6. Gently transfer to floured counter and start to turn into baguettes.20150615_161131
  7. First very gently shape into Batards as described for Ciabatta, let rest for five minutes.20150615_161503
  8. Once slightly relaxed, pick up by the ends, letting it naturally stretch a little further.20150615_161948
  9. Using the edge of your hand, slide a crease of sorts down the middle. Use this as a pivot to fold ‘letter style,’ folding one edge over half of the loaf, pressing with thumbs to start stretch the dough a bit. Follow this by folding the other side completely on top of the just-folded dough, lightly stretching again.20150615_162017
  10. Crease the edges down against the counter with your thumb/hand, gently sealing it closed while stretching the dough one last time.20150615_162117
  11. From here, gently rock the dough from the center to the edge, using the edge of your palms, to lengthen it to the desired size and thickness.20150615_162526
  12. Set up a couche as also described in the Ciabatta recipe, setting the loaves inside the pockets/sleeves and misting with spray oil. Leave to Proof 45-75 minutes, until risen 1½ times their size.20150615_162606
  13. Prepare oven for Hearth Baking, setting a steam pan on a lower shelf, baking stone in the middle, turning to 500F, and getting a mist sprayer set up along with 1 cup of water hot.20150615_172314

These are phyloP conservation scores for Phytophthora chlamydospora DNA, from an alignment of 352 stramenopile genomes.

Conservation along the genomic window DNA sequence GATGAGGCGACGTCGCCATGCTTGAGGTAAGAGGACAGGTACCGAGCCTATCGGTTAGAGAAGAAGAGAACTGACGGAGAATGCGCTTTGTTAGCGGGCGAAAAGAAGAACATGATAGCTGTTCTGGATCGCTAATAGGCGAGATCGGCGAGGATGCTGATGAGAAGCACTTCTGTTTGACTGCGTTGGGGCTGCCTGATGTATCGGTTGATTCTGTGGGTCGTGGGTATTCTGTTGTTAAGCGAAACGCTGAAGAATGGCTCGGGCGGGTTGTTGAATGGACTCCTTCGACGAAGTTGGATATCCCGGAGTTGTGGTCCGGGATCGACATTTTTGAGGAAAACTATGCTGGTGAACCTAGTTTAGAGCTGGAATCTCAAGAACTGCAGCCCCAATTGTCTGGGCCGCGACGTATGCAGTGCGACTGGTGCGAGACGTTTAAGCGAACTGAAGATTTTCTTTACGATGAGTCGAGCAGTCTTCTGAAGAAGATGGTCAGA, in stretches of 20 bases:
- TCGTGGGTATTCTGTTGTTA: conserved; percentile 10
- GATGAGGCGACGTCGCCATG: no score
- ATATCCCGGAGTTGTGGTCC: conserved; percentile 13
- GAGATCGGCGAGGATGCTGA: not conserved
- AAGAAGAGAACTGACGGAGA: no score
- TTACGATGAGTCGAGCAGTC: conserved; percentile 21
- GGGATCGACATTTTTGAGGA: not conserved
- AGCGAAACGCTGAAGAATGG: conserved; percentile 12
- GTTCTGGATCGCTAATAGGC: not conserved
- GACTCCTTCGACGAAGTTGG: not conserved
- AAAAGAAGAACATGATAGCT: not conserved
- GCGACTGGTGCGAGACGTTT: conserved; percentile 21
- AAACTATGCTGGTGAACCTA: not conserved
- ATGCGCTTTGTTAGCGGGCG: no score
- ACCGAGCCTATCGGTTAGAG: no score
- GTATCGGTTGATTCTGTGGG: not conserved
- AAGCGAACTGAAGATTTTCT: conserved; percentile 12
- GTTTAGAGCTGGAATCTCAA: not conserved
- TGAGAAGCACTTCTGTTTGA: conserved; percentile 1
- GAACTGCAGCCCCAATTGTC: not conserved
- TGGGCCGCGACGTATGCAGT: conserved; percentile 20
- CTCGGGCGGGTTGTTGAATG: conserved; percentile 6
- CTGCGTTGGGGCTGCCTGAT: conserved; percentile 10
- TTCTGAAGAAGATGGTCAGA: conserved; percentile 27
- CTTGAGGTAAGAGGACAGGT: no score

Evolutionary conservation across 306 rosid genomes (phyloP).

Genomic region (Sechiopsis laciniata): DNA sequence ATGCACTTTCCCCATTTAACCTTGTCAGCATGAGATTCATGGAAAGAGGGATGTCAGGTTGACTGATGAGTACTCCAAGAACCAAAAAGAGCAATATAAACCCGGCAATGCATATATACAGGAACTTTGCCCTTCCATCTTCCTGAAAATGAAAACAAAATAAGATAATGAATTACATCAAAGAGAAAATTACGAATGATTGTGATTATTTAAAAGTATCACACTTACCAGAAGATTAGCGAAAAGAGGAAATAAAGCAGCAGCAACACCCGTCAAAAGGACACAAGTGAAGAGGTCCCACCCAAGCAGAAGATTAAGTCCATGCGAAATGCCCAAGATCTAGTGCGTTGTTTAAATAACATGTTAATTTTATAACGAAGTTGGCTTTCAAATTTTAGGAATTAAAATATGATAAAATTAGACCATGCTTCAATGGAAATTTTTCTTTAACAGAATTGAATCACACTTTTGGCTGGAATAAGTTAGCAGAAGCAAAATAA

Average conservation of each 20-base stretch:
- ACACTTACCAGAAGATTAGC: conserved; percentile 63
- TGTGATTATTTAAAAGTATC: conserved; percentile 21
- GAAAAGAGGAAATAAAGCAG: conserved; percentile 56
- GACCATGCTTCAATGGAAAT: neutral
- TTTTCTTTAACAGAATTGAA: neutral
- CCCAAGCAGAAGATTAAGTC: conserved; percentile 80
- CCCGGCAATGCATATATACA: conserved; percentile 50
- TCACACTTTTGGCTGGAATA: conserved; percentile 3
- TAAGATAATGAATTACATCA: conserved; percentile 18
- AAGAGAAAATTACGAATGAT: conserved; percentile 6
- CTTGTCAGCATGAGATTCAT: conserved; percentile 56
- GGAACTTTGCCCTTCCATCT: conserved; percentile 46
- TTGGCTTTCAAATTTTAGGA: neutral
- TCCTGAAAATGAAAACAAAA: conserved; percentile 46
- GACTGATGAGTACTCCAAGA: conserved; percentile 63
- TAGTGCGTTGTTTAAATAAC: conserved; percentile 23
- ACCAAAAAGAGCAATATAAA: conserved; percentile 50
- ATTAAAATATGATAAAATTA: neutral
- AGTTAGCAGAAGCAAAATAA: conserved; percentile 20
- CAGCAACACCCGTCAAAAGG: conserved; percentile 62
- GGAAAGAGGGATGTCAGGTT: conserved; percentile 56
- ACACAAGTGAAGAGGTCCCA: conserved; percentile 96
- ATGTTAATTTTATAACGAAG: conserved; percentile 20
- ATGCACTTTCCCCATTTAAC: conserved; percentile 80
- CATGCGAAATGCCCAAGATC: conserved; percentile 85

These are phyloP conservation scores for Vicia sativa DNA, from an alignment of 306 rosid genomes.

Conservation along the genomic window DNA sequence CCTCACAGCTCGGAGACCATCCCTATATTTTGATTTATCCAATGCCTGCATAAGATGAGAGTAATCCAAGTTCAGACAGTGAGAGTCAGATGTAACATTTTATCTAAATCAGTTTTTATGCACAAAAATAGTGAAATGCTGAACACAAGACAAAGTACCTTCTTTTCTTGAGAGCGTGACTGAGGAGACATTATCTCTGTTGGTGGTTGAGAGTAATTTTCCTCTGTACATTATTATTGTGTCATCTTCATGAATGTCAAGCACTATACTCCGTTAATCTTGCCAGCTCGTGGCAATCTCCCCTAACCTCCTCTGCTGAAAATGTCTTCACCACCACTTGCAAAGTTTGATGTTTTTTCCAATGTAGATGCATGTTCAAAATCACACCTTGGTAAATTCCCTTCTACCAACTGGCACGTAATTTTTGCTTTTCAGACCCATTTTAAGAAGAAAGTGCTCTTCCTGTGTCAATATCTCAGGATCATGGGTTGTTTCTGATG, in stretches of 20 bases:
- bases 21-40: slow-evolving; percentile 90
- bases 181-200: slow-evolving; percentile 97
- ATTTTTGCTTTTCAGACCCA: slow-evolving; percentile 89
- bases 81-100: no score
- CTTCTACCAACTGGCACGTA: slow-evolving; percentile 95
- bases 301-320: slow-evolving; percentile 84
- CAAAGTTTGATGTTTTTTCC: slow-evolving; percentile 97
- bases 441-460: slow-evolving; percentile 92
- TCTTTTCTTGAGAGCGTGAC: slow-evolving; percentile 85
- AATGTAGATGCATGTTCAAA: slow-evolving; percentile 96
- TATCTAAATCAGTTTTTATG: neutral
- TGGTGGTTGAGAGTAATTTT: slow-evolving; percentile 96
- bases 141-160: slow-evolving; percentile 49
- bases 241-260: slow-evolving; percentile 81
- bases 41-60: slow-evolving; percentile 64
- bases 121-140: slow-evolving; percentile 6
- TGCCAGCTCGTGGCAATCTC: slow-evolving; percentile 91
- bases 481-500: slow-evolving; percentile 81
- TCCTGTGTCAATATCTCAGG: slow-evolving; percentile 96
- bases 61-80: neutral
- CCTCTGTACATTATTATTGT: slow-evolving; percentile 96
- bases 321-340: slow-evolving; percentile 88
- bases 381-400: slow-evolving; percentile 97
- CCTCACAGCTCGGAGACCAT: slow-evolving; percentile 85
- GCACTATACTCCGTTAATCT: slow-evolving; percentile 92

14. Sprinkle Cornmeal/Semolina on a pan or baking peel and very gently transfer baguettes to it. Carefully slit your dough at a sharp angle, or however else desired.20150615_172700
  15. Quickly slide bread onto the stone and dump the cup of hot water into the steam pan. Close oven door, wait 30 seconds, and mist the sides of the oven with water. Repeat this twice more in 30 second intervals, turn oven down to 450F, and bake for 10 minutes.20150615_174053
  16. Check, turn baguettes around if needed to ensure even baking, and continue for another 10-20 minutes, until a rich golden brown and cooked throughout (tested with that hollow thumping sound).20150615_175727
  17. Remove from the oven, cooling over rack at least 40 minutes before slicing…20150615_175904
  18. Or cut open immediately, slather with butter, and eat it at its best.

Pate Fermentee
1 1/8 cups/5oz AP Flour
1 1/8 cups/5oz Bread Flour
¾ tsp/0.19oz Salt
½ tsp/0.055oz Dry Yeast
¾ cup+2Tb/6-7oz Water, Room Temp


  1. Stir together Flours, Salt, and Dry Yeast.20150615_001242
  2. Slowly add ¾ cup water, mixing with hands or stand mixer paddle attachment until it comes together in a coarse, slightly sticky ball/mass.20150615_001639
  3. Knead about 4-6 minutes, by hand on floured counter or with dough hook, until soft, pliable, and tacky.20150615_002812
  4. Lightly oil a bowl and transfer, rolling to coat. Cover Plastic and ferment 1 hour, until about 1½ times original size.20150615_014422